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Ancient Roman monument-turned-eyesore gets needed makeover

Associated Press logo Associated Press 5/2/2017
A view of the Mausoleum of Augustus in Rome during a special opening for the press, Tuesday May 2, 2017. The mausoleum of the Roman Emperor Augustus, a decrepit eyesore fenced off in the center of Rome for decades, is finally being restored in a multi-million euro project set to be completed in 2019. (Ettore Ferrari/ANSA via AP) © The Associated Press A view of the Mausoleum of Augustus in Rome during a special opening for the press, Tuesday May 2, 2017. The mausoleum of the Roman Emperor Augustus, a decrepit eyesore fenced off in the center of Rome for decades, is finally being restored in a multi-million euro project set to be completed in 2019. (Ettore Ferrari/ANSA via AP)

ROME (AP) — The mausoleum of Roman Emperor Augustus, a towering monument built in 28 B.C. but now a decrepit eyesore in Rome's center, is being restored.

Rome Mayor Virginia Raggi, second from right, wears a protective helmet during a visit to the Mausoleum of Augustus in Rome, Tuesday May 2, 2017. The mausoleum of the Roman Emperor Augustus, a decrepit eyesore fenced off in the center of Rome for decades, is finally being restored in a multi-million euro project set to be completed in 2019. (Ettore Ferrari/ANSA via AP) © The Associated Press Rome Mayor Virginia Raggi, second from right, wears a protective helmet during a visit to the Mausoleum of Augustus in Rome, Tuesday May 2, 2017. The mausoleum of the Roman Emperor Augustus, a decrepit eyesore fenced off in the center of Rome for decades, is finally being restored in a multi-million euro project set to be completed in 2019. (Ettore Ferrari/ANSA via AP)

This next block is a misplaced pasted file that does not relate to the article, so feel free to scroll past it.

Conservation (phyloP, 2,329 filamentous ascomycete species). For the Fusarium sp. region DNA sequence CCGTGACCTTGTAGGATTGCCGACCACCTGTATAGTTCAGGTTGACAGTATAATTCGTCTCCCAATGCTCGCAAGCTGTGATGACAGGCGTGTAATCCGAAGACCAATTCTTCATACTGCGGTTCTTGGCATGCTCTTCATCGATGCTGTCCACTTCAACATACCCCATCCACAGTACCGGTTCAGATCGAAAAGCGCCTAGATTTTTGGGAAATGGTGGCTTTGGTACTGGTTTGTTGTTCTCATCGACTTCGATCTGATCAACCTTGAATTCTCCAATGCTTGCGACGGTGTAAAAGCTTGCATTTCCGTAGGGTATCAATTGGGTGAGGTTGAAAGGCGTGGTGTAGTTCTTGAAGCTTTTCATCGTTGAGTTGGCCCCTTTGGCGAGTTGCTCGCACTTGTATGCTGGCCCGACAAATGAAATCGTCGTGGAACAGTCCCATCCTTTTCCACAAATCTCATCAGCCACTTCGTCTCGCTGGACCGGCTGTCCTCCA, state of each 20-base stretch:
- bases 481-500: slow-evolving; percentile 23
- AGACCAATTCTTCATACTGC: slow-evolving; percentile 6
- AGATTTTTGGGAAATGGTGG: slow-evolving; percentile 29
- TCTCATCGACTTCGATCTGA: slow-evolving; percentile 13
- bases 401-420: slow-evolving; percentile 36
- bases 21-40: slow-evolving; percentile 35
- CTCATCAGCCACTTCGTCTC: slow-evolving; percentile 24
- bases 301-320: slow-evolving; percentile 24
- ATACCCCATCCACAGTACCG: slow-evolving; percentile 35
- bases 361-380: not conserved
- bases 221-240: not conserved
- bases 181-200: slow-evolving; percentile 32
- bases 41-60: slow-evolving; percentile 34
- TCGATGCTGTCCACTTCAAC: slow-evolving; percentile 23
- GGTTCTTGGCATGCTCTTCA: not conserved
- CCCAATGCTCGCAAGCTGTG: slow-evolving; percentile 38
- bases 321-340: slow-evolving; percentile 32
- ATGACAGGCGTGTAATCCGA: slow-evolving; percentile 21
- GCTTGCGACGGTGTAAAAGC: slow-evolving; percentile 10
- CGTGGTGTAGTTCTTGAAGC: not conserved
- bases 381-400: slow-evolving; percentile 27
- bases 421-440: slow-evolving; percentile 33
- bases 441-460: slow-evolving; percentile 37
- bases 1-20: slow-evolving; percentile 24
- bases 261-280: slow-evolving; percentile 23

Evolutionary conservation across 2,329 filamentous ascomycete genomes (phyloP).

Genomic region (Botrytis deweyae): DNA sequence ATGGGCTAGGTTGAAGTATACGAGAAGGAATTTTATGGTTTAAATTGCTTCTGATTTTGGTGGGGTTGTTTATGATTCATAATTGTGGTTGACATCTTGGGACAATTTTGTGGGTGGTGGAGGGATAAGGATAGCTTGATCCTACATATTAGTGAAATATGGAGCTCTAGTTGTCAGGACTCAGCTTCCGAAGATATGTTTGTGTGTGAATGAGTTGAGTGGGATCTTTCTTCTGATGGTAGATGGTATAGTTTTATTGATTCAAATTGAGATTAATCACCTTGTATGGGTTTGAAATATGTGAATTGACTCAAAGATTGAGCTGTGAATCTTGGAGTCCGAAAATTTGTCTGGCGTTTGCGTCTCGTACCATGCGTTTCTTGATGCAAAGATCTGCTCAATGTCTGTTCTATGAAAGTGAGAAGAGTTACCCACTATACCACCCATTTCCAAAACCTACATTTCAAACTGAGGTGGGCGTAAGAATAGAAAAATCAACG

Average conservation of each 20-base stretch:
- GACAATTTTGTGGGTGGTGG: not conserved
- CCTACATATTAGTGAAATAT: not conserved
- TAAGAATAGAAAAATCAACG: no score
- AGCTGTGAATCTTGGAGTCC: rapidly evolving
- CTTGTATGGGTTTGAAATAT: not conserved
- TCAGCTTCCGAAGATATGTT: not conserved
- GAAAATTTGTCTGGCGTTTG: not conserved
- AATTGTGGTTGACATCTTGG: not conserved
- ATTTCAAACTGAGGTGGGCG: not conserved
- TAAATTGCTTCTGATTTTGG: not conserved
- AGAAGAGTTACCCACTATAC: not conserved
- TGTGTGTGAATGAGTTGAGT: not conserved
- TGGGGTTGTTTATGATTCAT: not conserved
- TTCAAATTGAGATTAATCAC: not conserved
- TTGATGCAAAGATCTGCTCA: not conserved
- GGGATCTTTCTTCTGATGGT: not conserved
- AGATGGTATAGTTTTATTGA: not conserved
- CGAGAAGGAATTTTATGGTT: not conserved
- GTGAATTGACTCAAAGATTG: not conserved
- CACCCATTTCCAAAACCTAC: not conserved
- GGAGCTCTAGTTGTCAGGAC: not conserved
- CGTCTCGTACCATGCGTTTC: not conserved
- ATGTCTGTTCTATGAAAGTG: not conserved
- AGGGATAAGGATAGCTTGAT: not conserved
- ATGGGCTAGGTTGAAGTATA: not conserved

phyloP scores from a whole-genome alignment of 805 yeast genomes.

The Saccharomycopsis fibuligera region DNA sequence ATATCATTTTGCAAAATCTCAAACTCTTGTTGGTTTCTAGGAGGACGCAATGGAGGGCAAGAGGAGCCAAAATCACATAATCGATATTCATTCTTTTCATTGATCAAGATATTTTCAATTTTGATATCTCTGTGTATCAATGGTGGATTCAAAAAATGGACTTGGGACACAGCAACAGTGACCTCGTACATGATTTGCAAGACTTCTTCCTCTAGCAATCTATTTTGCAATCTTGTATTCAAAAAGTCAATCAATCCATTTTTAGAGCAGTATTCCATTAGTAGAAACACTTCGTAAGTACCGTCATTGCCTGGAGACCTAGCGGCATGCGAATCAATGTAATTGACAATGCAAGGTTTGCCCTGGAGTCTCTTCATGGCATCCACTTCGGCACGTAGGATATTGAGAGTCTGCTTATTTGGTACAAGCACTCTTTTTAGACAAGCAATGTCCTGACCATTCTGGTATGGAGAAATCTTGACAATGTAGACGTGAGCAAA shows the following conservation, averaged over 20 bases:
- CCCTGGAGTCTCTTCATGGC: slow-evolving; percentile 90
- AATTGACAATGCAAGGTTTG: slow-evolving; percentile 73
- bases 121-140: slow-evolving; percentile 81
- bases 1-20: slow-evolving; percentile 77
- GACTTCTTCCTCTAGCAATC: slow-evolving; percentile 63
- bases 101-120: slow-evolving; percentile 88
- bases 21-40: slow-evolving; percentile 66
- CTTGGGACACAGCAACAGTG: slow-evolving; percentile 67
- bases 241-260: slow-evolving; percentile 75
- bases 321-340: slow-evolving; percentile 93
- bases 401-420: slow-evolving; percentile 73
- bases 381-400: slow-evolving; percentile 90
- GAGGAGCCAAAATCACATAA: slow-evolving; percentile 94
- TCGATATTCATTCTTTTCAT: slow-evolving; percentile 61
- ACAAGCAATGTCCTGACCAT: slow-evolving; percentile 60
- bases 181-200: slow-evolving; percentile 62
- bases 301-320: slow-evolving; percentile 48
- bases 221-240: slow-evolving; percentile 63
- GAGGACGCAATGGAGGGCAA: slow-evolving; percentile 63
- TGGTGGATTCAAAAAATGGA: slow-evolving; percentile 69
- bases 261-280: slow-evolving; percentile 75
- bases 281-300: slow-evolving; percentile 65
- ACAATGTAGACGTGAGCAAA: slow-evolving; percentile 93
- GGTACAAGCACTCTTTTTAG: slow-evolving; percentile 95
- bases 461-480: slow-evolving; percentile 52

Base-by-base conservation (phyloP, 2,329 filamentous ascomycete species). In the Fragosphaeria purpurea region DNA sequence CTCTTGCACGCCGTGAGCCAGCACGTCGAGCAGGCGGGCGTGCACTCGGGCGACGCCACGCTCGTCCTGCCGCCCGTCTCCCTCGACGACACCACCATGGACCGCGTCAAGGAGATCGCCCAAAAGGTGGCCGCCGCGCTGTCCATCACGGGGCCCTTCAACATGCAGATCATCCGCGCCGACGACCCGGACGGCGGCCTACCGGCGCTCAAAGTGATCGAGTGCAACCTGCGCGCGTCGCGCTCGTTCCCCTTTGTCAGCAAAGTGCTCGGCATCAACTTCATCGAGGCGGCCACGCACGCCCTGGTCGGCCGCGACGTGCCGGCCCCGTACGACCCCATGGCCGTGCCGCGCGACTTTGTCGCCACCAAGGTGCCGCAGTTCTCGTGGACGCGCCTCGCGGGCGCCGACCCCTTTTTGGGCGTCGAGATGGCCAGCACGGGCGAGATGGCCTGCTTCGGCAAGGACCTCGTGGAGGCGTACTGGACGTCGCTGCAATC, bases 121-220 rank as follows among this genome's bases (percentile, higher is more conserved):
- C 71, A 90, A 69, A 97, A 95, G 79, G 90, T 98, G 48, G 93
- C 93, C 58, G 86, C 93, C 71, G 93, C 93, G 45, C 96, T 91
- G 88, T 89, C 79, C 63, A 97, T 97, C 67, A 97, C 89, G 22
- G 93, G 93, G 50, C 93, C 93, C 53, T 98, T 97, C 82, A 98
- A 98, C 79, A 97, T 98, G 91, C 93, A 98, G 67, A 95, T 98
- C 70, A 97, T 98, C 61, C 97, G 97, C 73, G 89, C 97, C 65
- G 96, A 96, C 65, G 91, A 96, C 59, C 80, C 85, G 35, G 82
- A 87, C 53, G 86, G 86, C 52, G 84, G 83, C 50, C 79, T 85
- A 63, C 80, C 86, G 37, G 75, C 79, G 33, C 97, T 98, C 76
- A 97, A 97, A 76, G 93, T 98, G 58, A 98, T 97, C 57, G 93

The 10-million-euro ($10.9 million) project is expected to be completed in 2019.

A view of the Mausoleum of Augustus in Rome during a special opening for the press, Tuesday May 2, 2017. The mausoleum of the Roman Emperor Augustus, a decrepit eyesore fenced off in the center of Rome for decades, is finally being restored in a multi-million euro project set to be completed in 2019. (Ettore Ferrari/ANSA via AP) © The Associated Press A view of the Mausoleum of Augustus in Rome during a special opening for the press, Tuesday May 2, 2017. The mausoleum of the Roman Emperor Augustus, a decrepit eyesore fenced off in the center of Rome for decades, is finally being restored in a multi-million euro project set to be completed in 2019. (Ettore Ferrari/ANSA via AP)

The structure, located along the Tiber River, is made up of circular, vaulted corridors with the sepulcher in the center. It has been covered with trees, weeds and garbage and closed to the public since the 1970s because of safety concerns.